The Empathy Effect
7 Neuroscience-based Keys for Transforming the Way We Live, Love, Work, and Connect across Differences
Helen Riess, MD
Sounds True, Boulder, Colorado, 2018
Reviewd by Johny Van Aerde, MD, PhD
Dr. Helen Riess, a neurologist, uses elements of psychology, emotional intelligence, sociology, and organizational culture in her book, The Empathy Effect. The construct of empathy is best understood as a human capacity consisting of different but integrated elements that enable us to be moved by the plights and emotions of others. Our empathic capacity requires a specialized brain circuit that allows us to perceive what others feel, process the information, and then respond effectively. Our brain is primed to experience others’ pain for two reasons: to teach us what to avoid ourselves and to motivate us to help the injured person. Empathy uses the same neuronal circuits as mirror neurons, allowing us to vicariously experience others’ pain by understanding and feeling what others are experiencing. Top
There is an emotional and a cognitive component to empathy. For the longest time, experts believed that empathy was something you were born with. Recent evidence proves that, just like leadership skills, the cognitive component of empathy can be learned. Specific training can increase perception, perspective-taking, and self-regulation skills so that we are not overwhelmed by the suffering of others, which might lead to our own distress and burnout. To facilitate that learning, Riess developed and tested a tool with the acronym EMPATHY.
The seven elements of EMPATHY are linked with non-verbal communication: E for eye contact, M for muscles of facial expression, P for posture, A for affect, T for tone of voice, H for hearing, and Y for your response. Their conscious use triggers awareness by engaging the prefrontal cortex. In one study, the tool caused physiologic parameters, like skin conductance and heart rate, to resonate between physician and patient. Unfortunately, the model is trademarked and the book does not provide much information about the required training. However, in a telephone conversation with Dr. Riess, this reviewer found out that much has to do with practising the skills of self-awareness and management, communication, and change leadership. Top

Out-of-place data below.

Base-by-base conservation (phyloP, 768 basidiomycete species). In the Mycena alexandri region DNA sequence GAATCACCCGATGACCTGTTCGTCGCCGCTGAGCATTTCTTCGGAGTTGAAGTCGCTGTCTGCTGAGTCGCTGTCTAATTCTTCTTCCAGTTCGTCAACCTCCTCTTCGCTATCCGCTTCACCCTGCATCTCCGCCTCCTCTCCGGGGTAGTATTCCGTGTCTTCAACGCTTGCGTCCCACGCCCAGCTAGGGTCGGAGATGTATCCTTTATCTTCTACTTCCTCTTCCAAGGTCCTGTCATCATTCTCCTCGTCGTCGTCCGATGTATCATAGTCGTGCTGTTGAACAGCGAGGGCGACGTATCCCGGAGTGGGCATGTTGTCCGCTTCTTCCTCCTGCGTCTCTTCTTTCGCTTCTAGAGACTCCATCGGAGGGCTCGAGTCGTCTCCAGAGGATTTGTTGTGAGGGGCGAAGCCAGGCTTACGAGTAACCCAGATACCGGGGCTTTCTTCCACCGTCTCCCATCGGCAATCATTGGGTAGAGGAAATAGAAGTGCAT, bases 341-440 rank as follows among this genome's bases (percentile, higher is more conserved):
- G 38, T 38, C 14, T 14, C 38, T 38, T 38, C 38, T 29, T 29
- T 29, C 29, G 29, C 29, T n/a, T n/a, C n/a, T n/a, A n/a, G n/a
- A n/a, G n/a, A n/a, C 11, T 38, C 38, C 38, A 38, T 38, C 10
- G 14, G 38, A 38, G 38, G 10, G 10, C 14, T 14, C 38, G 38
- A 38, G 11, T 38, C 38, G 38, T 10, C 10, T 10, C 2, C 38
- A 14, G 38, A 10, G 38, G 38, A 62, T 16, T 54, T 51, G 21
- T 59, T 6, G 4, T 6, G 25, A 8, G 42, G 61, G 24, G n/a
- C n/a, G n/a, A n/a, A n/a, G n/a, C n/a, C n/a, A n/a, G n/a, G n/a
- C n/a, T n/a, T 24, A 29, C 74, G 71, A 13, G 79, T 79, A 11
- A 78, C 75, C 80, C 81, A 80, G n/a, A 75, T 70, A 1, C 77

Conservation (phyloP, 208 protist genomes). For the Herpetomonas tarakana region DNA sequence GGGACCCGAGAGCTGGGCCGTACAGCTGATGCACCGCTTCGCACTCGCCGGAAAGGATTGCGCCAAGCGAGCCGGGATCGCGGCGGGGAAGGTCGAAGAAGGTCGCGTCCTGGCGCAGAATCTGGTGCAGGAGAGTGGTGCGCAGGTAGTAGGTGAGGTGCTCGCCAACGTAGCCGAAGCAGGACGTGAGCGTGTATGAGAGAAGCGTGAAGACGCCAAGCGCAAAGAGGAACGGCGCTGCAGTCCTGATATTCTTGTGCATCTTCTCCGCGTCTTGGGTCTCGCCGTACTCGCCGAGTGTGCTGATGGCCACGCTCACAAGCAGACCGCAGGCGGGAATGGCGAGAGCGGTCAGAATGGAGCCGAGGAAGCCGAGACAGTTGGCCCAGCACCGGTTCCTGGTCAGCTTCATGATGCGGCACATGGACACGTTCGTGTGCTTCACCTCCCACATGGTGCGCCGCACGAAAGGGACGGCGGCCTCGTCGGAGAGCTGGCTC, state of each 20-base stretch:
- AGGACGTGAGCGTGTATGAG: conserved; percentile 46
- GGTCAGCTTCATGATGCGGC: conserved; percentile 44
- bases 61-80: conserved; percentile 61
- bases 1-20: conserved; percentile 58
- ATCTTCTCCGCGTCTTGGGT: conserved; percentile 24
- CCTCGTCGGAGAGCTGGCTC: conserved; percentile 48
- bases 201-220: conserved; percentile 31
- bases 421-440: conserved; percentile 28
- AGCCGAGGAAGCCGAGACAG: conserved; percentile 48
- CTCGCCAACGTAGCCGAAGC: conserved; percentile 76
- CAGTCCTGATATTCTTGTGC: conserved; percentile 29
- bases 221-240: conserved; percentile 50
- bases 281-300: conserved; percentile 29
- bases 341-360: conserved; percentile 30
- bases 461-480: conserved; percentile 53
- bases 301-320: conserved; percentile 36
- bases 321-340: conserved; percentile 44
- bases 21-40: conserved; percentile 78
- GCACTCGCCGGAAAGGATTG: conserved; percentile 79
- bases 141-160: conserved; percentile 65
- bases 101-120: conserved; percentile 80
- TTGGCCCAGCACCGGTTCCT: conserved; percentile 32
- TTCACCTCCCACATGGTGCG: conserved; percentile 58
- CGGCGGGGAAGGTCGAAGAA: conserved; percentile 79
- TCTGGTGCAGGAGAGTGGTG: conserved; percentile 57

After its introduction in such hospitals as the Cleveland Clinic, patients’ experience improved when they were treated with empathy, which led to greater trust, more compliance with treatment, and better outcomes. Dr. Riess has some evidence that practising the EMPATHY tool as individuals and embedding its use in the structure and culture of collaborative organizations improve working conditions.
For physicians, implementing the tool systemically led to more job satisfaction and less burnout. Physicians who displayed these mostly non-verbal behaviours were rated as warmer and more competent by their patients. It is interesting that practising basic people skills and portraying empathic emotional intelligence make us appear more competent. Although there is some indication that the tool helps manage emotional overload and reduce the risk of depression and burnout, further research is needed.
The book is not only important in helping us in relationships with patients, but also in seeing how we view the world primarily from the perspective of the various clans or guilds to which we belong. We are less likely to feel empathy toward others who do not fall into our in-groups or tribes. If humanity truly wants to live by the principles of diversity, it has to try to understand “the other” and the other’s perspective, as it is difficult to withhold empathy when you get to know somebody.
In the heavily fragmented Canadian health care system, we need the skills of empathy as part of a strategy to integrate all silos. Similarly, as we move more and more into multidisciplinary teams, we need to master the skills of empathy.
Riess also addresses self-empathy, self-care, and how empathy starts with self. Before we can offer empathy and compassion to others, we need to practise self-kindness and mindfulness when we experience our own emotions, and remember that humanity is a shared experience. This book covers several capabilities in the L, E, and S domains of the LEADS framework. The Empathy Effect is a good read if you are interested in how empathy can benefit individuals, teams, hospitals, and the entire health care system.
Johny Van Aerde, MD, PhD, FRCPC, is editor-in-chief of the Canadian Journal of Physician Leadership and executive medical director of the Canadian Society of Physician Leaders.